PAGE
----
A small victory in an uphill battle: UK elects first PM of color


Simon Walker

Although many celebrated Rishi Sunak becoming the first British Prime Minister of color, many were quick to criticize his background.

Shobini Iyer, Co-editor-in-chief

While Indians around the world lit fireworks for the Hindu festival Diwali, news of Rishi Sunak stepping into the role of British Prime Minister rose to the forefront of headlines, giving Indians around the world more reason to celebrate.

However, this new change in leadership became a hard pill to swallow for many Brits, who didn’t hesitate to attack Sunak for his immigration status, heritage and skin color. 

At age 42, Sunak is not only the youngest Prime Minister in over 200 years, but also the first Hindu and first person of South Indian descent to lead the country. Sunak was born in Southampton to parents who migrated to Britain from East Africa in the 1960s. 

As Sunak joined the list of the few and far-between Indian-origin leaders on Oct. 25, racist responses from around the world revealed an appalling political pattern. 

Senior Anagha Sudhindra has witnessed the double standard that people of color in politics face. “Britain, and the West comprehensively, present themselves as progressive compared to Asia and the East, yet the ‘Great West’ still pushes these ideas of separation and segregation in offices meant to represent all constituents,” Sudhindra stated. 

On the popular British talk radio LBC, a caller’s racist comments took center stage. “Could you imagine me becoming the prime minister of Pakistan or Saudi Arabia? No. Eighty-five percent of England are white English people and they want a prime minister who reflects that. I can’t just go to India and be the Prime Minister there, can I?” the caller remarked.

Although the media has amplified the racist comments of this singular voice, the caller claimed to represent the “average Tory member.” Many couldn’t help but wonder, “Are these truly the sentiments of the general public?” 

Racism has long been embedded into the fabric of Britain’s history. Imperial British powers encouraged migrant workers to immigrate to Britain, only to be met with policies such as the “color bar,” which prevented people of color from obtaining jobs, using certain rooms and facilities, competing for British boxing titles or even joining the armed services. 

Other laws such as the Coloured Alien Seamen Order of 1925 aimed to limit the influx of “colored alien seamen” to the country. This law was not revoked until 1942 and race-based segregation was not deemed illegal until 1965.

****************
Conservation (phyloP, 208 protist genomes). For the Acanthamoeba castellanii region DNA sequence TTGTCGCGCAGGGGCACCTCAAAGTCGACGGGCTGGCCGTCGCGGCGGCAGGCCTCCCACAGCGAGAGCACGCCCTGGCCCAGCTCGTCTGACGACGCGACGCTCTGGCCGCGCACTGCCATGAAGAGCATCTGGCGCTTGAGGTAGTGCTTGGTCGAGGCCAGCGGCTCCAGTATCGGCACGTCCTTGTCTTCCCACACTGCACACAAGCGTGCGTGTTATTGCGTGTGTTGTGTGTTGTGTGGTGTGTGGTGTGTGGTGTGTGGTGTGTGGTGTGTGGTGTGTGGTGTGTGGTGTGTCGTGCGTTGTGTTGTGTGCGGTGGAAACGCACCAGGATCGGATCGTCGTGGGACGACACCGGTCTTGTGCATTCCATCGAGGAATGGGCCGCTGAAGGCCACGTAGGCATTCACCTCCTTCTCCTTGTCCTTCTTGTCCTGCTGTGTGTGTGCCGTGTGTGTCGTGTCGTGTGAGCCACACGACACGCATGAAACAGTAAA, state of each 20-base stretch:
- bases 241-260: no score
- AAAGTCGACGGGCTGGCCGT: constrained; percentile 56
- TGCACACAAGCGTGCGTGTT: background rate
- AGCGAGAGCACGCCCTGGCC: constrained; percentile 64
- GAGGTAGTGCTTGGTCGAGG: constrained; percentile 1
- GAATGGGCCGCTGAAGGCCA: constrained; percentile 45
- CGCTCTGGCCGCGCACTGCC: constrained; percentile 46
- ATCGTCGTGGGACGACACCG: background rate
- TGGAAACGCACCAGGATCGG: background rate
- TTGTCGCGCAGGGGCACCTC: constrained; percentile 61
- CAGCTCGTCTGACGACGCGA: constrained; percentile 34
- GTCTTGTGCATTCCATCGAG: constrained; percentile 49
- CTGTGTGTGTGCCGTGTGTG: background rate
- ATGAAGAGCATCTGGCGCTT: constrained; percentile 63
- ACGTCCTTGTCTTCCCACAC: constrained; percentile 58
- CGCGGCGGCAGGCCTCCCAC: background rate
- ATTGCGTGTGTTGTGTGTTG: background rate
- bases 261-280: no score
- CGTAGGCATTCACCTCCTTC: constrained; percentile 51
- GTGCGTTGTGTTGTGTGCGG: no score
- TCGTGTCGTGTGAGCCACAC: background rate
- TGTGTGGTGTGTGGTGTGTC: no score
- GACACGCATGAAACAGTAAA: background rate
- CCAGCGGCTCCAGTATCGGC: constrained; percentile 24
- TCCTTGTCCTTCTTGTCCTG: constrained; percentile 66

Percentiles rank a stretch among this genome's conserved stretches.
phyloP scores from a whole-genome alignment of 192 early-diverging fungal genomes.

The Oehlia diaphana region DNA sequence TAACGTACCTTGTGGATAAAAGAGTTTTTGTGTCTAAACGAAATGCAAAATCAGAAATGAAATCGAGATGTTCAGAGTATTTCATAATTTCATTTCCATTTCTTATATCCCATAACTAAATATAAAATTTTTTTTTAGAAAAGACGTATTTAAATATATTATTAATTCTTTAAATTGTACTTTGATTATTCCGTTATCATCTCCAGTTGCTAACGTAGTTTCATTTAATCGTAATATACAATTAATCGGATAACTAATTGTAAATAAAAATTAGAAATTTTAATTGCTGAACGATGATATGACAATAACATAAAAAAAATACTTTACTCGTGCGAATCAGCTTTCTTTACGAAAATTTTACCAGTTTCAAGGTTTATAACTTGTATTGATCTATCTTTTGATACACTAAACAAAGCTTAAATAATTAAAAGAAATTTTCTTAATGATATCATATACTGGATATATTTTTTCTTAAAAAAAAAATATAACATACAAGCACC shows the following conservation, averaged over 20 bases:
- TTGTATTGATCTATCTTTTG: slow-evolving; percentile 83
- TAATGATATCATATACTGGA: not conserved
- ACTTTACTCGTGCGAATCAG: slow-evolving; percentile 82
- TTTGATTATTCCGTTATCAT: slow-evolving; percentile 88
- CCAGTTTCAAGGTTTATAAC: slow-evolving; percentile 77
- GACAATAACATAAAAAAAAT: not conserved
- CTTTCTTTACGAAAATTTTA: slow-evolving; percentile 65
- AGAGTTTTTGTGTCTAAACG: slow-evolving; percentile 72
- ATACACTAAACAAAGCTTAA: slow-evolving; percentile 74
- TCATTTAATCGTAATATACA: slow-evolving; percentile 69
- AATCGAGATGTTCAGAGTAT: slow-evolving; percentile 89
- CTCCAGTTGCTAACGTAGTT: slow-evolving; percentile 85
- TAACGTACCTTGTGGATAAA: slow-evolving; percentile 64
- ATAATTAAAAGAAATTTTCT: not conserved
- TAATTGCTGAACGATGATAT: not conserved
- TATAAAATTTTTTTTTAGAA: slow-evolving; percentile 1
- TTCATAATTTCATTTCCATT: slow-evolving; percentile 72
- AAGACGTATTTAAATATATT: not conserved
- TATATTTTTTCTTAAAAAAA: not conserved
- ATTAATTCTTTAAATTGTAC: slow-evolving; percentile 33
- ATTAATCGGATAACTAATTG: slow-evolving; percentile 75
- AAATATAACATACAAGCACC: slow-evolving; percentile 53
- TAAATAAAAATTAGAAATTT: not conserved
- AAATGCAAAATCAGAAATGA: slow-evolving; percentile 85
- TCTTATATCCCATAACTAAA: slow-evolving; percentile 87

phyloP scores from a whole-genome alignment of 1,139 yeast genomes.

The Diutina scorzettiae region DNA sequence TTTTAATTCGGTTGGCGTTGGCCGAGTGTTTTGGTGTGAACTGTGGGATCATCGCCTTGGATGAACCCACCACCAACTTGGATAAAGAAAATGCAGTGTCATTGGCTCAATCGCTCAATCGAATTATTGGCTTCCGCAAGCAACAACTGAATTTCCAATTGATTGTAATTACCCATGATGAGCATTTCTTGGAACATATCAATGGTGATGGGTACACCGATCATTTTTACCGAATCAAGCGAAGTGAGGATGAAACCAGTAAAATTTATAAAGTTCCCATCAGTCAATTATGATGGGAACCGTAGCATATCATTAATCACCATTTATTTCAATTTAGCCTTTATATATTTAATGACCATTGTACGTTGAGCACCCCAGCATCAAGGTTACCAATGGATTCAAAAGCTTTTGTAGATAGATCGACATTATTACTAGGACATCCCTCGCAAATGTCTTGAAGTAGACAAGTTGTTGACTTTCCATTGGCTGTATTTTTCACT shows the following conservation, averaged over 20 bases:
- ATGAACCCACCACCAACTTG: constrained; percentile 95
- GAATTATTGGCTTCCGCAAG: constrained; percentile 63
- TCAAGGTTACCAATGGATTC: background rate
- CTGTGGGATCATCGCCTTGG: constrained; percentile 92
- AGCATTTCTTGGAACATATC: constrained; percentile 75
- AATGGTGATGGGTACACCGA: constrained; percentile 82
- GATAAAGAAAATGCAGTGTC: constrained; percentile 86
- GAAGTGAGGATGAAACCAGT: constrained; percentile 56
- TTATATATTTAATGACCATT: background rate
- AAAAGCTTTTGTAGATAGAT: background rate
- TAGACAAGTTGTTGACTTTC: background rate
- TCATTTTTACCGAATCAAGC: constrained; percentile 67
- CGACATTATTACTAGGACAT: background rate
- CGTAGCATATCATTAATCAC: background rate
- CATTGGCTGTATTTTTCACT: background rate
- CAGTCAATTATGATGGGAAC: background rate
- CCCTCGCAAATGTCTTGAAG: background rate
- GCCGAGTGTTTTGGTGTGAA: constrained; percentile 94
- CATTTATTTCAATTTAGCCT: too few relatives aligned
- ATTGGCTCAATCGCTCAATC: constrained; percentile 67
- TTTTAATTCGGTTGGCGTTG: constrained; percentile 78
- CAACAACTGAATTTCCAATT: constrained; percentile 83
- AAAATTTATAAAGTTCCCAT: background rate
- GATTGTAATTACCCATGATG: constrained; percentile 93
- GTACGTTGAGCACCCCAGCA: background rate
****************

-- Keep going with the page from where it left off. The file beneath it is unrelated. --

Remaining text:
In a country with a dark history of colonialism and flawed immigration policies, it is no surprise that the news of Britain’s first prime minister of color has produced dissenting reactions. 

These reactions are occurring more frequently as Sunak is part of a recent trend of Indian-origin leaders who have risen to prominence in the West. Earlier this year, half-Indian and half-Portuguese Antonio Costa was re-elected as the Prime Minister of Portugal. In an uncontested election, Chandrikapersad ‘Chan’ Santokhi became the ninth President of Suriname in 2020. Most notably, US vice president Kamala Harris became the first female vice president and the first person of color to serve in that office. 

Born in California to parents who emigrated from India and Jamaica, Harris faced similar reactions when she entered office. The day after the Biden-Pence Vice Presidential Debate, former President Donald Trump labeled Harris as “totally unlikeable,” “nasty” and “a monster.” Fox News commentator Tucker Carlson made similar remarks, saying Harris was “not from this country.” 

These types of reactions are not new—racism and sexism targeting Harris have been running rampant since President Joe Biden announced Harris as his running mate. Former First Lady Michelle Obama faced similar opposition throughout her term as well.

Negative attitudes towards trailblazing leaders like Harris and Obama have once again risen to the surface with the recent news of Sunak becoming the new British Prime Minister. Sunak was born in Britain, attended one of the country’s most prestigious public schools and served as a chancellor for the British government. 

But in the eyes of ignorant Brits and everyone else living in a world of identity politics, Sunak can never be British enough.